The most interesting matchups of the season, chronologically.
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If the new Big East came of age post-Miami with West Virginia's blitzkrieg over Georgia in the 2005/06 Sugar Bowl, its sudden, surprising maturity risks becoming a short-lived footnote on the long term slide toward irrelevance everyone predicted when the Canes and Virginia Tech split five years ago. Not to be too dramatic about it, but as quickly as West Virginia and Louisville shot into the top ten, the stars and architects of their respective surges are moving on to more lucrative, traditionally prestigious grounds, leaving perennial doormat Rutgers, Wannstedt-led Pittsburgh and upstart South Florida positioned as the league's future bellwethers, programs that have netted roughly five combined weeks of national relevance over the last three decades. Already, Louisville has faded from its perch, lost its face as a high-powered menace to scoreboards and descended to its historic, mediocre norm.
The 'underdog' thing -- he seems cool with that.
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But right now, still riding the wave from that upset in the Sugar Bowl, West Virginia has a chance. 2008 is, for now, not only Mountaineers' last legitimate hope to contend for a mythical championship in the near future, but the conference's, as well. Not to knock the legs from underneath West Virginia -- indeed, the most successful program without a national title, and proprietor of a pair of to-the-wire championship runs in the fifteen years prior to Rich Rodriguez's arrival, in 1988 and 1994 -- but WVU's middle-of-the-pack recruiting unearthed unprecedented lodes of hidden platinum when it landed Pat White and Steve Slaton, who happened to be the perfect cogs for Rodriguez's self-styled system at just the moment the conference became ripe for exploitation; it struck it rich again when its gamble on grades risk Noel Devine paid off last year. These pieces seemed so perfectly aligned -- like a comet, or the sun hitting the the top of Indy's staff in Raiders of the Lost Ark, or the delicate petals of the Bakawali flower, which bloom spectacularly for three hours before dying -- that I was certain Rodriguez's cold feet toward the Alabama job in December 2006 was his realization that his best chance for the rare championship run was now, in Morgantown, and it was fleeting. The devastation of the loss to Pittsburgh last December, and the toxic reaction to it, may have convinced him that window had closed.
Most people might have agreed with him before his old team pulled the same quick-striking shiv on unsuspecting Oklahoma in the Fiesta Bowl it had unleashed on Georgia two years earlier. With Rodriguez in Michigan and Slaton on the bench, West Virginia officially became Pat White's team, and punched its ticket to one last go at the crystal ball before White moves on and the post-Rod era begins in earnest.
So, you know, we looked into that whole 'spread option' y'all were telling us about, and, well, you'll never believe this, but...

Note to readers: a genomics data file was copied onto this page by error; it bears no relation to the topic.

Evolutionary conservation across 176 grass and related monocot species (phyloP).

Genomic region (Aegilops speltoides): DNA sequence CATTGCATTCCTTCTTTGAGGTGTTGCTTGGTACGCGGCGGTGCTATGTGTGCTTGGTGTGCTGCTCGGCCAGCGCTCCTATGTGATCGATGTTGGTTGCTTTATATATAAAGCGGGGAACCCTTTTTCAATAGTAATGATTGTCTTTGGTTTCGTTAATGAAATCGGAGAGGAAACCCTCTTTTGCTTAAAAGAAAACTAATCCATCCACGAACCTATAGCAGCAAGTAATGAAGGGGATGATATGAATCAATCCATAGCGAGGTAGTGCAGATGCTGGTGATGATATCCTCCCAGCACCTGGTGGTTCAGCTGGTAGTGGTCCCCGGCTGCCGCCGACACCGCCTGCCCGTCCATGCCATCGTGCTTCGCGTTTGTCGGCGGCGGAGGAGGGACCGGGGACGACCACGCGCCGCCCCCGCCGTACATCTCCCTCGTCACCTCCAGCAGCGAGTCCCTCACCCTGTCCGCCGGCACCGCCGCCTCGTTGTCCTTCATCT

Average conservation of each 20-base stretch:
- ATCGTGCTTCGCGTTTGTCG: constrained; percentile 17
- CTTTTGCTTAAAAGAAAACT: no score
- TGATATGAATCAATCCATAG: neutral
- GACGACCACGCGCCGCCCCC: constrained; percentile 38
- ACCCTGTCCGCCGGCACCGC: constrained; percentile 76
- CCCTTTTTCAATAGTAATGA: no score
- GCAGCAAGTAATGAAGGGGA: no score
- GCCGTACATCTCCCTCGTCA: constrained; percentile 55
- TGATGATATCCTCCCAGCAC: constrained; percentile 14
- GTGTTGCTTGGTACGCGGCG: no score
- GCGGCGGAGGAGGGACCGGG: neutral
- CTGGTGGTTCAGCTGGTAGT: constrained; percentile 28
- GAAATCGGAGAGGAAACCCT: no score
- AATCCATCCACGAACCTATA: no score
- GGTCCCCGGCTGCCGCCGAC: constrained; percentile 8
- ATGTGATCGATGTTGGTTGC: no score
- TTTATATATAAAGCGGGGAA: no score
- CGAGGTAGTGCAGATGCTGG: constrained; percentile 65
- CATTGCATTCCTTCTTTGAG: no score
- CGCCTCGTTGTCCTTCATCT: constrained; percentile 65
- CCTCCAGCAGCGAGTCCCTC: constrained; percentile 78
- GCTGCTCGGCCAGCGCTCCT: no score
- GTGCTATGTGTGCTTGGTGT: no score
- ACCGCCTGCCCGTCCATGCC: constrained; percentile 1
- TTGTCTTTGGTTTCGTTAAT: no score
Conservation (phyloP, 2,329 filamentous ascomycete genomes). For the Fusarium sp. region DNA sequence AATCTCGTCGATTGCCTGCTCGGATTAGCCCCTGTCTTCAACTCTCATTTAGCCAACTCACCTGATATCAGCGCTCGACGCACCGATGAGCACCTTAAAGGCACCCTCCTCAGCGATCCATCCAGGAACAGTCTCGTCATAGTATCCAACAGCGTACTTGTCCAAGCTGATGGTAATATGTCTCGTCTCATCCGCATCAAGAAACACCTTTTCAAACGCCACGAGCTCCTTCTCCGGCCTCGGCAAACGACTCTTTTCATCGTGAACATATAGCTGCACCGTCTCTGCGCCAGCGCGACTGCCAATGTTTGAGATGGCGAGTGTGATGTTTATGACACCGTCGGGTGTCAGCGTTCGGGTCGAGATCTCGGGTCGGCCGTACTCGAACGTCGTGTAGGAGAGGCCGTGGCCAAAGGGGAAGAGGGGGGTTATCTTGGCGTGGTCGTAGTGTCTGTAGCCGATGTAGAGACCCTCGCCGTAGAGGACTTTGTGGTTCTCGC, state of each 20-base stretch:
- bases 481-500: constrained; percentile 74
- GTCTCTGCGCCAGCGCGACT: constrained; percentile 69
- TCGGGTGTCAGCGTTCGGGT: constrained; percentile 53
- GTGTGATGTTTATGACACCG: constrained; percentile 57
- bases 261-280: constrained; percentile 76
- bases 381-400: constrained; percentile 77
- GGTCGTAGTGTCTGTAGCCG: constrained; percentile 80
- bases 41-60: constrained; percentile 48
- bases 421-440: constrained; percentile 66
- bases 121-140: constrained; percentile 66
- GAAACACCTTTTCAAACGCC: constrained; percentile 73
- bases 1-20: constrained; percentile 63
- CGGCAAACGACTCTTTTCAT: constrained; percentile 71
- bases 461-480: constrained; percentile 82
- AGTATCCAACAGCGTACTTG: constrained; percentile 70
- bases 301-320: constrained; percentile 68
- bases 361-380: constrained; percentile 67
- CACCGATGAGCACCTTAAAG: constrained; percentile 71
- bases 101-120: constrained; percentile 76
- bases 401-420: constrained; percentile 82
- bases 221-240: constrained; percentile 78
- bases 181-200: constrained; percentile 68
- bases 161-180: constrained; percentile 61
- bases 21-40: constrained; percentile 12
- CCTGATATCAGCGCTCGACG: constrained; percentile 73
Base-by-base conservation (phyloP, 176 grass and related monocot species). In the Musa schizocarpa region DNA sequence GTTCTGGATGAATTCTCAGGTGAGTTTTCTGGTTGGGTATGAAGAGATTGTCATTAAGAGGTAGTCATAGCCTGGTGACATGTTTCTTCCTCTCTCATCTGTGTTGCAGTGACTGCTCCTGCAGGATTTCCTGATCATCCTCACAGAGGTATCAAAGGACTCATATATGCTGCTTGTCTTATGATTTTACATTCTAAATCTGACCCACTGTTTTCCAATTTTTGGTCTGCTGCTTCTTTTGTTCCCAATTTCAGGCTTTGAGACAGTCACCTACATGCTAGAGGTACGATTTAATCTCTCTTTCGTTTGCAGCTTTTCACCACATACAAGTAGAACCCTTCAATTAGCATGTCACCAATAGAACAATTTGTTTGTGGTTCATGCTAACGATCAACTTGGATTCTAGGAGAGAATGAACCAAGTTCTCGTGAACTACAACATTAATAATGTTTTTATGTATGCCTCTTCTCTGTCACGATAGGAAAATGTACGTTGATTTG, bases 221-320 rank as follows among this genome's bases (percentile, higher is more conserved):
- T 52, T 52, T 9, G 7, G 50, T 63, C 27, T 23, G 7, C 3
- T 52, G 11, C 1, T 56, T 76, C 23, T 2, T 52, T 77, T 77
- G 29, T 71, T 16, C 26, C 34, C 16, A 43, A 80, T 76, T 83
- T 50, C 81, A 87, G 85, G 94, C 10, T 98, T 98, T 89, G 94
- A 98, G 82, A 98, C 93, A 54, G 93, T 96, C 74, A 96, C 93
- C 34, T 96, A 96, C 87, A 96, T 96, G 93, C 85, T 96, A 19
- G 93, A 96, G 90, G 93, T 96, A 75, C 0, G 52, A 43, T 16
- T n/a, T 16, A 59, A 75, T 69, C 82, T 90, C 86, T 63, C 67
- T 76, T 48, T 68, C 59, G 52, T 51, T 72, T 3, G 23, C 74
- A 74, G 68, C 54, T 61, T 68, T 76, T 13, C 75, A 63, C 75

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In that context, Auburn represents the high profile victim the Mountaineers have yet to fell until it's too late -- the impressive wins over Georgia and Oklahoma were sort of postcript validations, but their only contribution to a national championship was in the initial polls the following years. They were setups. If 2008 is finally the followthrough, with a Cardinal-sized void in the vaalue of running the table in the Big East, another high progile BCS victim is required. Colorado and South Florida are nice but routine in the big picture, merely necessary wins for the sake of not losing.
Auburn, on the other hand, on national TV, on Thursday night, in front of one of the wilder under-70,000 crowds anywhere, has to be the that big head on the wall, over the mantel. Otherwise, the occasion is a elegy for the high-end potential of the most successful run in West Virginia history -- perhaps in any endeavor save seceding from the stinking rich Confederates to the east. Another month of conference wins over the respectable-yet-dismissible likes of UConn, Cincinnati, Louisville, Pitt and USF will not close the gap created by blowing the one big shot against the mighty SEC at home.
It's harder to peg exactly where Auburn will be on Oct. 23 -- the Tigers are lurkers in the top ten, nobody's idea of a serious championship aspirant, but if they survive at home against LSU (a series dominated by the home team for the last decade) and Tennessee in back-to-back weeks, they should be 7-0 heading into Morgantown, and the pregame decibel level in that case might reach a record crescendo for a Thursday night affair.
That may not be likely, and anyway, West Virginia is not the culmination of Auburn's season in the way AU is for WVU. This trip, too, is only a setup, a necessary win to raise the stakes for the closing gambit against Georgia, Alabama and, maybe, the East champion in the SEC Championship. It's a destination and a turning point for West Virginia, for good or ill, but just another way station for the Tigers -- albeit a particularly cold, fast, hostile one, and one their BCS ambitions may not survive.